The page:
The Aravalli Range and the lands to the east and southeast of the range are generally more fertile and better watered. This region is home to the Kathiarbar-Gir dry deciduous forests ecoregion, with tropical dry broadleaf forests that include teak, Acacia, and other trees. The hilly Vagad region lies in southernmost Rajasthan, on the border with Gujarat. With the exception of Mount Abu, Vagad is the wettest region in Rajasthan, and the most heavily forested. North of Vagad lies the Mewar region, home to the cities of Udaipur and Chittaurgarh. The Hadoti region lies to the southeast, on the border with Madhya Pradesh. North of Hadoti and Mewar is the Dhundhar region, home to the state capital of Jaipur. Mewat, the easternmost region of Rajasthan, borders Haryana and Uttar Pradesh. Eastern and southeastern Rajasthan is drained by the Banas and Chambal rivers, tributaries of the Ganges.


HISTORY

Rajasthan was earlier called Rajputana (state of Rajputs) after the ruling class of Rajputs. Rajput which literally means 'son of rulers'. Rajput clans rose to prominence in the 6th century, establishing kingdoms in Rajasthan and across northern India. The Rajputs resisted Muslim incursions into India, although a number of Rajput states became tributaries to the Delhi Sultanate and Mughal Empire during those empires' peak of expansion. As these empires weakened, the Rajputs reasserted their independence. With the decline of the Mughal Empire in the 18th century, Rajputana came under attack from the Marathas and Pindaris, and the Maratha general Sindhia captured Ajmer. The Rajput kings concluded treaties with the British in the early 19th century, accepting British sovereignty in return for local autonomy and protection from the Marathas. Ajmer became a province of British India, while the autonomous Rajput states and a few non-Rajput states (Tonk, Bharatpur, and Dholpur) were organized into the Rajputana Agency.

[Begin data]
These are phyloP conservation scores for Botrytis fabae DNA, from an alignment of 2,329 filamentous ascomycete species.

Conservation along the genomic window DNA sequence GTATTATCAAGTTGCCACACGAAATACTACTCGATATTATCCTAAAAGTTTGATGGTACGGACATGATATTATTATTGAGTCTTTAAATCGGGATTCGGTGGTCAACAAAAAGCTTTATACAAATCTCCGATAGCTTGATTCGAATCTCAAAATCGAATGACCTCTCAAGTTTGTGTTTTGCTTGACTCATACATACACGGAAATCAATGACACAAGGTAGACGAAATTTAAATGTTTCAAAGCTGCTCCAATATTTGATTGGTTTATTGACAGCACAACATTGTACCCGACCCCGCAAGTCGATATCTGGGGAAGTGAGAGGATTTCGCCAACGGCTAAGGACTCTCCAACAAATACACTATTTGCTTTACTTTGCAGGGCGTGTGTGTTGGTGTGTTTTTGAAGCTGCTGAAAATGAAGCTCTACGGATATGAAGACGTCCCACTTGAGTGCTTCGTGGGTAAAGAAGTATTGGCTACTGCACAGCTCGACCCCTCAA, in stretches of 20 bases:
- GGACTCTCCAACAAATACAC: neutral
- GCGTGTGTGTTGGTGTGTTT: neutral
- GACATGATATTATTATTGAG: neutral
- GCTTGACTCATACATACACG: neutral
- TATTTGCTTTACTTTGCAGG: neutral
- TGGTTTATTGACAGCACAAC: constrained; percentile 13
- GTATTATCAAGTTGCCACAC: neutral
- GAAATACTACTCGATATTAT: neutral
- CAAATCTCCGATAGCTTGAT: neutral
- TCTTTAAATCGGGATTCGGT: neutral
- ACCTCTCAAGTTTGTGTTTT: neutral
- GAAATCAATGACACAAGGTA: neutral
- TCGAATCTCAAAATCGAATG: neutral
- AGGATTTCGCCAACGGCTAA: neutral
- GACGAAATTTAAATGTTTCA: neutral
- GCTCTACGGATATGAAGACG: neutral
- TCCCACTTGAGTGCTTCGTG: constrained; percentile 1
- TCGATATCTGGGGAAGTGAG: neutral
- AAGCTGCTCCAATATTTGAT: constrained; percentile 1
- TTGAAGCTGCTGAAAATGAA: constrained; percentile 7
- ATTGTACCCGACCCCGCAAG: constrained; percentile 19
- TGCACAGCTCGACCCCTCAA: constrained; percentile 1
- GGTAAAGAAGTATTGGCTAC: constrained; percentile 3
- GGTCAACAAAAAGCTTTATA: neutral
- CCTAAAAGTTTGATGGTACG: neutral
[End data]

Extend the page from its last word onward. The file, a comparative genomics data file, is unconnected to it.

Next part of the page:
The Rajput's tradition of independence preserved Rajasthan's culture and society, but many argue that it also kept the state illiterate, backward and old fashioned, leaving it less advanced in industrialisation, education, female rights, and equality.

Rajasthan's independent kingdoms created a rich architectural and cultural heritage, seen today in its numerous forts, palaces and havelis, which are complemented by exceptional examples of Muslim and Jain architecture.